5. The speed normal to the surface of the tiles could not be determined.
6. The coefficient of restitution of the foam at impact could not be determined.
Kron
1 / 5 (7) Feb 02, 2013
And as for respect: Didn't YOU just say it would be disrespectful not to tell the shuttle crew the truth?

Yes.
Yet you defend soldiers as respectworthy for breaking that very rule up and down the chain of command?

This does not happen you dumb ass. Soldiers are informed of the dangers they will be facing during briefing. They are told everything pertinent to the mission ahead. Sending them in without giving them all the intel required to carry out the mission would be suicide. You don't understand what an 'on a need to know basis' is. Soldiers are given all the information that their superiors have pertaining to the mission. This is what they 'need to know'. What they are not given is any information they do not require to carry out the mission.

Information regarding safety (such as a hole in a tank the soldier is in) is not withheld. They don't send soldiers through known mine fields without informing them of the danger.

Hypocrit much?

You're a fucking moron.
Kron
1.4 / 5 (8) Feb 02, 2013
There may be multiple cells working towards a common objective (multiple groups each with their own specified missions). There is no need for 1 of the cells to know the specifics for all the missions, they only need to know what they need to know to carry out their own.

The superior needs to have all of the information necessary, the units do not. They have their tasks to carry out, not everyone elses. This is delegation of duties.
Mayday
1 / 5 (2) Feb 03, 2013
I believe the correct action is to give the whole truth to the captain of the ship. It is then his or her prerogative as to what to do with that information. Speaking for myself, I would appreciate any opportunity to stay alive and conscious even a few seconds longer. And the prospect of running out of oxygen seems preferable to the violence of a failed re-entry. I may be wrong, but I always assumed that astronauts give informed consent to all likelihoods before liftoff. Space travel is extraordinarily dangerous and mankind has been extraordinarily fortunate to date.
Raygunner
5 / 5 (1) Feb 03, 2013
Assuming the problem was known a rescue was attempted - a de-orbit burn could be extended a full minute longer (or more depending on fuel). Then, using the RCS system, another full duration de-orbit burn could be done, leaving just enough fuel to do the s-curve speed decrease while trying to protect the left wing from excess heating as much as possible. A sim was done in the mid 90's that proved the RCS system could perform de-orbit if the OMS engines failed.

That MIGHT have gotten the entry speed down to around 14,000 MPH, and MIGHT have reduced the heating duration and severity at this lower reentry speed to prevent the wing from melting through. Bail-out would probably be necessary because of wing, wing flap, wheel and actuator damage.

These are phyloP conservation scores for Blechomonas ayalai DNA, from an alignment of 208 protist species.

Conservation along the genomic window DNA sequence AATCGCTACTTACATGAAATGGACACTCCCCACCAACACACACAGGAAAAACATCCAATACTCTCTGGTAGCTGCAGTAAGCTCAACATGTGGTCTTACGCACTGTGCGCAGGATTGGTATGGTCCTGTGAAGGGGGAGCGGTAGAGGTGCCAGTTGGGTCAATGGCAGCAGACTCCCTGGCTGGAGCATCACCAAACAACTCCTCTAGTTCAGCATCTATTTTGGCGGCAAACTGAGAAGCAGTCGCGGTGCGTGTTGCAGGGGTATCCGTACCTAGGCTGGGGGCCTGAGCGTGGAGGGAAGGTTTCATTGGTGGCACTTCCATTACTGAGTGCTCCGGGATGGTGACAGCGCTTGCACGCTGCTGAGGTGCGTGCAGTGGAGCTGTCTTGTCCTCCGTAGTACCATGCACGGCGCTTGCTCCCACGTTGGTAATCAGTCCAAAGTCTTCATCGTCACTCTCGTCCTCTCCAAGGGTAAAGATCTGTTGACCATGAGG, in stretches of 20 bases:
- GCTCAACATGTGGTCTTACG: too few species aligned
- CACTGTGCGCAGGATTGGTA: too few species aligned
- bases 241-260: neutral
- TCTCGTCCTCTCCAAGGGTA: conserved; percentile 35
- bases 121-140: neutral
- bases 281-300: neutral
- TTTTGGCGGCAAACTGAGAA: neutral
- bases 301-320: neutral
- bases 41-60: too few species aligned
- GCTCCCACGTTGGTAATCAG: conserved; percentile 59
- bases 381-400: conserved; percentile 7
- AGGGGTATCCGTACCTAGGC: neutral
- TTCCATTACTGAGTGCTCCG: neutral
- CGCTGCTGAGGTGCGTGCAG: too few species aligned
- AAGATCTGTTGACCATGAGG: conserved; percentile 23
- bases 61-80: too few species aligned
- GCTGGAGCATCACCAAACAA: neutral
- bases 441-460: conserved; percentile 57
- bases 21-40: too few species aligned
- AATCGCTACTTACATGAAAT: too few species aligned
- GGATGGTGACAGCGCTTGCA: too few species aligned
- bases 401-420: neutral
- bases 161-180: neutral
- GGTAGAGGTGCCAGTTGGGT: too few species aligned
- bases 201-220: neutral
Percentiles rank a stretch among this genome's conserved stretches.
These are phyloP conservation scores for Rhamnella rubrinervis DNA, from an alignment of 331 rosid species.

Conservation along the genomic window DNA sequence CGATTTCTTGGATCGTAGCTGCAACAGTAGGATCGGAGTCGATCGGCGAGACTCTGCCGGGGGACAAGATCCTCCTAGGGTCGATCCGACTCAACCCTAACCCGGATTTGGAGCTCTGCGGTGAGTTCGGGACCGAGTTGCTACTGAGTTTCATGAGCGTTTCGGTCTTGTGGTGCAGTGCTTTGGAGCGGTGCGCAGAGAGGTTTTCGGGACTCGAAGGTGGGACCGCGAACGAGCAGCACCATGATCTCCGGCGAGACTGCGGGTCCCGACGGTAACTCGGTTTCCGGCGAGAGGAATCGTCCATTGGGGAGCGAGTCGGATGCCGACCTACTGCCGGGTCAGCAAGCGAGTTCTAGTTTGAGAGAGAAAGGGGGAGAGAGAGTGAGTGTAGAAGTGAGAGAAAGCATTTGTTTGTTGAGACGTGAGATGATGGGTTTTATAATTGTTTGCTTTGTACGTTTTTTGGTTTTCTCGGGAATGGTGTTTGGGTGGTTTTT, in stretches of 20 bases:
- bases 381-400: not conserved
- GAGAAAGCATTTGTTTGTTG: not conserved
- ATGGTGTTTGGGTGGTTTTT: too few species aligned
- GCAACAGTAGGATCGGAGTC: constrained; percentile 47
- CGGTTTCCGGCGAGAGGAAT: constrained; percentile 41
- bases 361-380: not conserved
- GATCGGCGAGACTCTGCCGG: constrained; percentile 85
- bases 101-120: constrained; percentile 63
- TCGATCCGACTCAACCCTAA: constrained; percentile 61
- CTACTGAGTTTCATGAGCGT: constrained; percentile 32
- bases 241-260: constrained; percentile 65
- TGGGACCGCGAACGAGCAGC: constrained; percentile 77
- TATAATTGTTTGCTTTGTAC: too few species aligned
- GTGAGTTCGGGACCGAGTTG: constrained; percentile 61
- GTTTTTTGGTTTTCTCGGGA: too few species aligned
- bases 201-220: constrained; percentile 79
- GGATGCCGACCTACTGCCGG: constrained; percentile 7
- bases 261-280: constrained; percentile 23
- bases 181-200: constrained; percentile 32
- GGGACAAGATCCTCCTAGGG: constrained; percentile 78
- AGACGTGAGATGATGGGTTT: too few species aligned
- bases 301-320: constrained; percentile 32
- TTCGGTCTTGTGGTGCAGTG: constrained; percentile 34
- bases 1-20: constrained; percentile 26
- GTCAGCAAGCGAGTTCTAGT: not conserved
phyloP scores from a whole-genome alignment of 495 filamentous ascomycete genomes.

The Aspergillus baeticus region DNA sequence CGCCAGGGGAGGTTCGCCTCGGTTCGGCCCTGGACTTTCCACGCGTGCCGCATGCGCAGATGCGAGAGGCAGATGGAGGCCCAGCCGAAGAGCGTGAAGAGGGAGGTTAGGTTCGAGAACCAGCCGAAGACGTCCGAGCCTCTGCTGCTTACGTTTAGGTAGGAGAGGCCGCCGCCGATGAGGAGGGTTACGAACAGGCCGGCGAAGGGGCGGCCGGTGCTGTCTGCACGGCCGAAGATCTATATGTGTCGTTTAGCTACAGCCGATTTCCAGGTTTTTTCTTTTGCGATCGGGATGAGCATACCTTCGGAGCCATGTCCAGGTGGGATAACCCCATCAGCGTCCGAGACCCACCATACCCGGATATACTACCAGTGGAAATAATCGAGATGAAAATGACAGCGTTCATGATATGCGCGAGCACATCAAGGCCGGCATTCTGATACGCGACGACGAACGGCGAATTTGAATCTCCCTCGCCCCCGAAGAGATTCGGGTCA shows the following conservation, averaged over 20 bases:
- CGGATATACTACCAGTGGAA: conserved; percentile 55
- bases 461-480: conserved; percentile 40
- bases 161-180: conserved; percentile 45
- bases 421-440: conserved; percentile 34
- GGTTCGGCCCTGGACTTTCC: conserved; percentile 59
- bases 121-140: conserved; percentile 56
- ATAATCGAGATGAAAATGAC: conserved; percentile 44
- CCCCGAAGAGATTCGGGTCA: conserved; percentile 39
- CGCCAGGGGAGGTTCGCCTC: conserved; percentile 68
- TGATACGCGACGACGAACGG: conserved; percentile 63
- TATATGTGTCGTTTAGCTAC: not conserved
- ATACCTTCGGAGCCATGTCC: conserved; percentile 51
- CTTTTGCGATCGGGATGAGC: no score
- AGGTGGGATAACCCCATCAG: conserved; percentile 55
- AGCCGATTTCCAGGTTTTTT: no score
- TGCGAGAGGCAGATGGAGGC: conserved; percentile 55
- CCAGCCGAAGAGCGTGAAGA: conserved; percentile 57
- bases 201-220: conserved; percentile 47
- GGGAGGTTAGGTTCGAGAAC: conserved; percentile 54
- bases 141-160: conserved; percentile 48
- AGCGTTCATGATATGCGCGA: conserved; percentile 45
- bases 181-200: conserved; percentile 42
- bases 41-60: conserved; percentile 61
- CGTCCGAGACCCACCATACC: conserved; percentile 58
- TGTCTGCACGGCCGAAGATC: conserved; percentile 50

If NASA would have known, and some plan developed that might have brought the astronauts home safely, you can bet that would have been an edge-of-your-seat event for the ages, even eclipsing the Apollo 13 effort.
j_stroy
1 / 5 (1) Feb 03, 2013
Meaningful simulations of the impact could not be performed for a variety of reasons.
Determining potential outcomes by testing a range of conditions is what simulation is all about. Simulations produce greatest certainty when results are consistent across a broad range of the conditions such as the ones you mentioned. The exactness of certain parameters can be proven to be moot if the outcome of the simulation is consistent regardless of variation in initial conditions.

Engineers reportedly determined the simulations of the impact was intense enough and the risks high enough to merit action. The final outcome is sad proof of their results being accurate & meaningful.
indio007
1 / 5 (7) Feb 03, 2013
NASA is tone death. If it wasn't for legal waivers, a case could be made for negligent homicide. Missions should have oversight by engineers (whose paycheck comes from doing the right thing) not "administrators" (whose paycheck comes from saying the right thing).

Criminal Negligence
It is defined as an act that is:
careless, inattentive, neglectful, willfully blind, or in the case of gross negligence what would have been reckless in any other defendant.

Appendix F
by R. P. Feynman
"Official management, on the other hand, claims to believe the
probability of failure is a thousand times less. One reason for this may be an attempt to assure the government of NASA perfection and success in order to ensure the supply of funds. The other may be that they sincerely believed it to be true, demonstrating an almost incredible lack of communication between themselves and their working engineers."

NASA had a duty to act because they were on notice of the danger and failed to act.
VendicarE
not rated yet Feb 03, 2013
Quite impossible.

"Engineers reportedly determined the simulations of the impact was intense enough and the risks high enough to merit action." - j_stroy

Meaningful simulations of the impact could not be performed for a variety of reasons.

1. The size of the impact foam could not be determined.

2. The orientation of the impact foam could not be determined.

3. The density of the impact foam could not be determined since the amount of ice condensate on the foam could not be determined.

4. The precise location of the impact could not be determined.

5. The speed normal to the surface of the tiles could not be determined.

6. The coefficient of restitution of the foam at impact could not be determined.

Again I ask... What hole?
VendicarE
not rated yet Feb 03, 2013
Feynman offered this opinion about the Challenger explosion, not the Columbia re-entry breakup.

"Official management, on the other hand, claims to believe" - Feynman

His opinions might have been the same, but since he was dead at the time, we will never know.